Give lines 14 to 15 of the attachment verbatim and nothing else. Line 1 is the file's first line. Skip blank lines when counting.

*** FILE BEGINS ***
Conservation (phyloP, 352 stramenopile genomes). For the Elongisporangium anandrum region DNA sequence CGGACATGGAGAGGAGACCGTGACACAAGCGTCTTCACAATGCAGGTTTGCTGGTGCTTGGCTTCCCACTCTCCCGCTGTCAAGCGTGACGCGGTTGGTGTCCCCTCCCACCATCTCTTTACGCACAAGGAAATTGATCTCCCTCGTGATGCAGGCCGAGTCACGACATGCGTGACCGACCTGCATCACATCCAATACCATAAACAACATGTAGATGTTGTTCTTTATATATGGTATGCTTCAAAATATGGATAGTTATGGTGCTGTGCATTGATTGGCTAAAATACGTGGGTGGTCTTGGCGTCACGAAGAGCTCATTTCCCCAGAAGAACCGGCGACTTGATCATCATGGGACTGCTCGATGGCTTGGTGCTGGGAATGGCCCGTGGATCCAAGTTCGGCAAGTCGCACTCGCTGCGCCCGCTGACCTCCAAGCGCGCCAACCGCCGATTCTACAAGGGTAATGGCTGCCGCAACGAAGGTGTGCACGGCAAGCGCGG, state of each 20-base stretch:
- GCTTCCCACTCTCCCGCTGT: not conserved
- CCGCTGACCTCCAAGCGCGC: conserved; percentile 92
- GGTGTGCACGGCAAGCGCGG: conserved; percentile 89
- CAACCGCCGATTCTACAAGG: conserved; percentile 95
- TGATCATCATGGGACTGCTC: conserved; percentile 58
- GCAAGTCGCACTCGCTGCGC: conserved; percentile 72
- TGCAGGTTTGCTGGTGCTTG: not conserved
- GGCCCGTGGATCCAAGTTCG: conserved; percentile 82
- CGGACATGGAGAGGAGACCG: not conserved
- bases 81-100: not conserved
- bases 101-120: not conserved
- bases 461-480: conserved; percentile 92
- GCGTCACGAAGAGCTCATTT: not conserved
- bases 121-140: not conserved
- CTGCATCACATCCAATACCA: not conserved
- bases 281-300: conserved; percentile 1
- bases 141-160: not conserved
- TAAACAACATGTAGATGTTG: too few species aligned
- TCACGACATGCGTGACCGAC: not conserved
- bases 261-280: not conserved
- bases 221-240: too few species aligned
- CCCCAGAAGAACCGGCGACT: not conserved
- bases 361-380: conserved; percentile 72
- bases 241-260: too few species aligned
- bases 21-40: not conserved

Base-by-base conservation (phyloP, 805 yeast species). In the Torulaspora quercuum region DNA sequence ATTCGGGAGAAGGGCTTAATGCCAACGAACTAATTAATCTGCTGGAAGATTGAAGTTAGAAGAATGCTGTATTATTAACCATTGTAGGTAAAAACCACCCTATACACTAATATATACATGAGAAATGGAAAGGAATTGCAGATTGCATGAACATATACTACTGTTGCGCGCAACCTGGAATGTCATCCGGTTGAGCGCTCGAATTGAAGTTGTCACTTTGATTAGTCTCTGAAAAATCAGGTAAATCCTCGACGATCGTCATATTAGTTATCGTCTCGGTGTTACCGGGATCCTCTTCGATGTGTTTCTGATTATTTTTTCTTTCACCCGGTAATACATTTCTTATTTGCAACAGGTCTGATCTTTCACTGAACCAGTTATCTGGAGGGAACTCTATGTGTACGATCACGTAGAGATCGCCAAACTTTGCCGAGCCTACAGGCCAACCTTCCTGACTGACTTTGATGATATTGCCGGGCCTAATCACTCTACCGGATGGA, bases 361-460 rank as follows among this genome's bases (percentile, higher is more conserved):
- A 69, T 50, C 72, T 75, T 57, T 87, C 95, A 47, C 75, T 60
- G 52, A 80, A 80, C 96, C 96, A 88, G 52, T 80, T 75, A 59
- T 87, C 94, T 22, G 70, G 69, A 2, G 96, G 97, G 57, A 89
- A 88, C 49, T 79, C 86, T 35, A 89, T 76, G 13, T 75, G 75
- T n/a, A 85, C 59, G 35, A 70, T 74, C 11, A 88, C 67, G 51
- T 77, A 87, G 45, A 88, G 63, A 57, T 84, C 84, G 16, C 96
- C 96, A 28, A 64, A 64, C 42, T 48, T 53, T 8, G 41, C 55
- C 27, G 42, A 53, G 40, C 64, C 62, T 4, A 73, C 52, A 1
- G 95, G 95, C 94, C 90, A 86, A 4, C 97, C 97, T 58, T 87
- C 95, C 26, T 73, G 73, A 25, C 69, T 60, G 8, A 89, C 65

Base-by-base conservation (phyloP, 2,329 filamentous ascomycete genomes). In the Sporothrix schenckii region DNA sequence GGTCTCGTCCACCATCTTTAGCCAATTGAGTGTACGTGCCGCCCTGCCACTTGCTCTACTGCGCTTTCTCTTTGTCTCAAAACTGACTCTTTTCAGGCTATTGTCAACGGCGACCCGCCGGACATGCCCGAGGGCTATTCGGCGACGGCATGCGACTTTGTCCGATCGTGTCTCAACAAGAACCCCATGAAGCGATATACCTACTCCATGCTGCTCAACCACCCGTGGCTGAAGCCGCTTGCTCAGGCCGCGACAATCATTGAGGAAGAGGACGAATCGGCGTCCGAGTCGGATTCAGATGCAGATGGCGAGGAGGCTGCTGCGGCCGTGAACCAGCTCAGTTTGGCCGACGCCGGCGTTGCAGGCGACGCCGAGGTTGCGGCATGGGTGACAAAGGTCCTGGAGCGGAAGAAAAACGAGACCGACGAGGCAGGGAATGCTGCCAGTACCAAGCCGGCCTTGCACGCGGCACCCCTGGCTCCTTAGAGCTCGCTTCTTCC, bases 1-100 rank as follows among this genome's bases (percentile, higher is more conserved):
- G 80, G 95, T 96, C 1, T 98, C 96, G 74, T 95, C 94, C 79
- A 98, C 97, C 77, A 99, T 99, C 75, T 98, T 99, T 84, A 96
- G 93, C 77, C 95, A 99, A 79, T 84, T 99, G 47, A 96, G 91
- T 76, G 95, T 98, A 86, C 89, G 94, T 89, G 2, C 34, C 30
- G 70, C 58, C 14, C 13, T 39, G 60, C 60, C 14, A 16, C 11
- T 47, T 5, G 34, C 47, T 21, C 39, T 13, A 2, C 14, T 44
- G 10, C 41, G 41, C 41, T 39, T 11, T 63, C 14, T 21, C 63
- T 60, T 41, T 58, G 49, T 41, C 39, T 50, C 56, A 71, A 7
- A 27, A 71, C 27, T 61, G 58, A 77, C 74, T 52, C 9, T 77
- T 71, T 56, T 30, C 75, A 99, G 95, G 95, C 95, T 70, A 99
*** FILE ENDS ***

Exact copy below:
- GCGTCACGAAGAGCTCATTT: not conserved
- bases 121-140: not conserved